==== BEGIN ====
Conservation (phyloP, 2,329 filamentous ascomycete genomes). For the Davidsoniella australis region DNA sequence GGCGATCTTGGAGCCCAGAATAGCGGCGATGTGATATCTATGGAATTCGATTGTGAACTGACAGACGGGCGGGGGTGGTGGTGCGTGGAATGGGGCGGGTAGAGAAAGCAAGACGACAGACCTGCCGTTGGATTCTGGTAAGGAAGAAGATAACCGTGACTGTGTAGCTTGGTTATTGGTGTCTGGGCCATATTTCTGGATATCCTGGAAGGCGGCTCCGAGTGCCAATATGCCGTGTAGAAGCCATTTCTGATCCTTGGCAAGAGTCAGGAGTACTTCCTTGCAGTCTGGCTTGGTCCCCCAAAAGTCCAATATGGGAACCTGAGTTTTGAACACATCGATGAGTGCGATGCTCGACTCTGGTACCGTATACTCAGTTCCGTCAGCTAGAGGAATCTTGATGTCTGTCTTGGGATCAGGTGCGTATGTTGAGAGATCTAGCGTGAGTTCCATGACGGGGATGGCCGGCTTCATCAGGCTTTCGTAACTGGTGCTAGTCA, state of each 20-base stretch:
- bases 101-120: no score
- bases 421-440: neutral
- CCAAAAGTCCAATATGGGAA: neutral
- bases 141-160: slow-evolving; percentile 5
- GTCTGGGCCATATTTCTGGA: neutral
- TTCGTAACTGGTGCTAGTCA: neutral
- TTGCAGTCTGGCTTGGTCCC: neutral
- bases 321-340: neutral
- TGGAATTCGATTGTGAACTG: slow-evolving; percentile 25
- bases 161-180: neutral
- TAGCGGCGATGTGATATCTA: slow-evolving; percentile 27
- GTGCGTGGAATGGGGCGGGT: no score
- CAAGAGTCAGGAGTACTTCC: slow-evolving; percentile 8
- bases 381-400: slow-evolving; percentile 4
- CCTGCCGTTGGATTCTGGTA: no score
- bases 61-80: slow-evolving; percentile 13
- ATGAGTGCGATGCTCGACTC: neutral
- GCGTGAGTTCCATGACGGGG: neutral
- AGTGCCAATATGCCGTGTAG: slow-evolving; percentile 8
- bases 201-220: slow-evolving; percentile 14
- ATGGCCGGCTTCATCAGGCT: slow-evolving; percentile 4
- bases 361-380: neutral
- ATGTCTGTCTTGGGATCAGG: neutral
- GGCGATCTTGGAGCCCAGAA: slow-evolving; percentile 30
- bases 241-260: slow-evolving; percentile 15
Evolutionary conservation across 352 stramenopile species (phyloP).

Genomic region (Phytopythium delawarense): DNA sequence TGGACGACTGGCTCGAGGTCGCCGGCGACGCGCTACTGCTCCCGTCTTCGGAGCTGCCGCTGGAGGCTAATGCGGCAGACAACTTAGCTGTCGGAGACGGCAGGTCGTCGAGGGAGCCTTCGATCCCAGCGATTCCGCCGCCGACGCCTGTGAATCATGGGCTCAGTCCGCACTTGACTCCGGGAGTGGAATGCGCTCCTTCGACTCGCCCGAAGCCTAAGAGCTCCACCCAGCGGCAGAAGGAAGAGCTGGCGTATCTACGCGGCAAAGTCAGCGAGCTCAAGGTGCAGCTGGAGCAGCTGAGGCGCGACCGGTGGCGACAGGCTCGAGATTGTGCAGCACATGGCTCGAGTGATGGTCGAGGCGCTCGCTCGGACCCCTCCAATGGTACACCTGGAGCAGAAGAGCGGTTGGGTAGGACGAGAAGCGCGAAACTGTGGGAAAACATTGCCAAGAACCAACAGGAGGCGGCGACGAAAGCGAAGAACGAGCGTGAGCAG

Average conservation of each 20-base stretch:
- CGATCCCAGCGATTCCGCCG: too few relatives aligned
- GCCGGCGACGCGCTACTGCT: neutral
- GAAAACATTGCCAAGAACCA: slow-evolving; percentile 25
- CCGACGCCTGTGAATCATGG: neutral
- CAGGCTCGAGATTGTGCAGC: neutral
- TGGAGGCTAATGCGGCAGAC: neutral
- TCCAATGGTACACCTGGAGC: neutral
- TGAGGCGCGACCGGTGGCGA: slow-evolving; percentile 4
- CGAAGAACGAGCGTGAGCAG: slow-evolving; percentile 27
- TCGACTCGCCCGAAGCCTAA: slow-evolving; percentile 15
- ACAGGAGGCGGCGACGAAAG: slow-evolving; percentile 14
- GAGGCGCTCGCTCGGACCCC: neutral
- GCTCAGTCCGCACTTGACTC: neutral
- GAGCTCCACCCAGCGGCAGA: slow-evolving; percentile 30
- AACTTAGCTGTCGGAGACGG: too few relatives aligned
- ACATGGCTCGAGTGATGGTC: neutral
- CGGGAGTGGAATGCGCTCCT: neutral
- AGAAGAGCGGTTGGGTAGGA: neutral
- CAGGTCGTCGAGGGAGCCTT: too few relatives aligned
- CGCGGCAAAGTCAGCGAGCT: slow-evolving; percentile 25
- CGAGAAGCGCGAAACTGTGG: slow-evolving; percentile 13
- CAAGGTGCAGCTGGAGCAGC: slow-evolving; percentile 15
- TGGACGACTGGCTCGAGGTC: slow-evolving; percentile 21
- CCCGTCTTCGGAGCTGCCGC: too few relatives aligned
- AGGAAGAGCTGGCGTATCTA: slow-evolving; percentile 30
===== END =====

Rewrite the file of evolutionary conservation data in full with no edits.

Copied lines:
Conservation (phyloP, 2,329 filamentous ascomycete genomes). For the Davidsoniella australis region DNA sequence GGCGATCTTGGAGCCCAGAATAGCGGCGATGTGATATCTATGGAATTCGATTGTGAACTGACAGACGGGCGGGGGTGGTGGTGCGTGGAATGGGGCGGGTAGAGAAAGCAAGACGACAGACCTGCCGTTGGATTCTGGTAAGGAAGAAGATAACCGTGACTGTGTAGCTTGGTTATTGGTGTCTGGGCCATATTTCTGGATATCCTGGAAGGCGGCTCCGAGTGCCAATATGCCGTGTAGAAGCCATTTCTGATCCTTGGCAAGAGTCAGGAGTACTTCCTTGCAGTCTGGCTTGGTCCCCCAAAAGTCCAATATGGGAACCTGAGTTTTGAACACATCGATGAGTGCGATGCTCGACTCTGGTACCGTATACTCAGTTCCGTCAGCTAGAGGAATCTTGATGTCTGTCTTGGGATCAGGTGCGTATGTTGAGAGATCTAGCGTGAGTTCCATGACGGGGATGGCCGGCTTCATCAGGCTTTCGTAACTGGTGCTAGTCA, state of each 20-base stretch:
- bases 101-120: no score
- bases 421-440: neutral
- CCAAAAGTCCAATATGGGAA: neutral
- bases 141-160: slow-evolving; percentile 5
- GTCTGGGCCATATTTCTGGA: neutral
- TTCGTAACTGGTGCTAGTCA: neutral
- TTGCAGTCTGGCTTGGTCCC: neutral
- bases 321-340: neutral
- TGGAATTCGATTGTGAACTG: slow-evolving; percentile 25
- bases 161-180: neutral
- TAGCGGCGATGTGATATCTA: slow-evolving; percentile 27
- GTGCGTGGAATGGGGCGGGT: no score
- CAAGAGTCAGGAGTACTTCC: slow-evolving; percentile 8
- bases 381-400: slow-evolving; percentile 4
- CCTGCCGTTGGATTCTGGTA: no score
- bases 61-80: slow-evolving; percentile 13
- ATGAGTGCGATGCTCGACTC: neutral
- GCGTGAGTTCCATGACGGGG: neutral
- AGTGCCAATATGCCGTGTAG: slow-evolving; percentile 8
- bases 201-220: slow-evolving; percentile 14
- ATGGCCGGCTTCATCAGGCT: slow-evolving; percentile 4
- bases 361-380: neutral
- ATGTCTGTCTTGGGATCAGG: neutral
- GGCGATCTTGGAGCCCAGAA: slow-evolving; percentile 30
- bases 241-260: slow-evolving; percentile 15
Evolutionary conservation across 352 stramenopile species (phyloP).

Genomic region (Phytopythium delawarense): DNA sequence TGGACGACTGGCTCGAGGTCGCCGGCGACGCGCTACTGCTCCCGTCTTCGGAGCTGCCGCTGGAGGCTAATGCGGCAGACAACTTAGCTGTCGGAGACGGCAGGTCGTCGAGGGAGCCTTCGATCCCAGCGATTCCGCCGCCGACGCCTGTGAATCATGGGCTCAGTCCGCACTTGACTCCGGGAGTGGAATGCGCTCCTTCGACTCGCCCGAAGCCTAAGAGCTCCACCCAGCGGCAGAAGGAAGAGCTGGCGTATCTACGCGGCAAAGTCAGCGAGCTCAAGGTGCAGCTGGAGCAGCTGAGGCGCGACCGGTGGCGACAGGCTCGAGATTGTGCAGCACATGGCTCGAGTGATGGTCGAGGCGCTCGCTCGGACCCCTCCAATGGTACACCTGGAGCAGAAGAGCGGTTGGGTAGGACGAGAAGCGCGAAACTGTGGGAAAACATTGCCAAGAACCAACAGGAGGCGGCGACGAAAGCGAAGAACGAGCGTGAGCAG

Average conservation of each 20-base stretch:
- CGATCCCAGCGATTCCGCCG: too few relatives aligned
- GCCGGCGACGCGCTACTGCT: neutral
- GAAAACATTGCCAAGAACCA: slow-evolving; percentile 25
- CCGACGCCTGTGAATCATGG: neutral
- CAGGCTCGAGATTGTGCAGC: neutral
- TGGAGGCTAATGCGGCAGAC: neutral
- TCCAATGGTACACCTGGAGC: neutral
- TGAGGCGCGACCGGTGGCGA: slow-evolving; percentile 4
- CGAAGAACGAGCGTGAGCAG: slow-evolving; percentile 27
- TCGACTCGCCCGAAGCCTAA: slow-evolving; percentile 15
- ACAGGAGGCGGCGACGAAAG: slow-evolving; percentile 14
- GAGGCGCTCGCTCGGACCCC: neutral
- GCTCAGTCCGCACTTGACTC: neutral
- GAGCTCCACCCAGCGGCAGA: slow-evolving; percentile 30
- AACTTAGCTGTCGGAGACGG: too few relatives aligned
- ACATGGCTCGAGTGATGGTC: neutral
- CGGGAGTGGAATGCGCTCCT: neutral
- AGAAGAGCGGTTGGGTAGGA: neutral
- CAGGTCGTCGAGGGAGCCTT: too few relatives aligned
- CGCGGCAAAGTCAGCGAGCT: slow-evolving; percentile 25
- CGAGAAGCGCGAAACTGTGG: slow-evolving; percentile 13
- CAAGGTGCAGCTGGAGCAGC: slow-evolving; percentile 15
- TGGACGACTGGCTCGAGGTC: slow-evolving; percentile 21
- CCCGTCTTCGGAGCTGCCGC: too few relatives aligned
- AGGAAGAGCTGGCGTATCTA: slow-evolving; percentile 30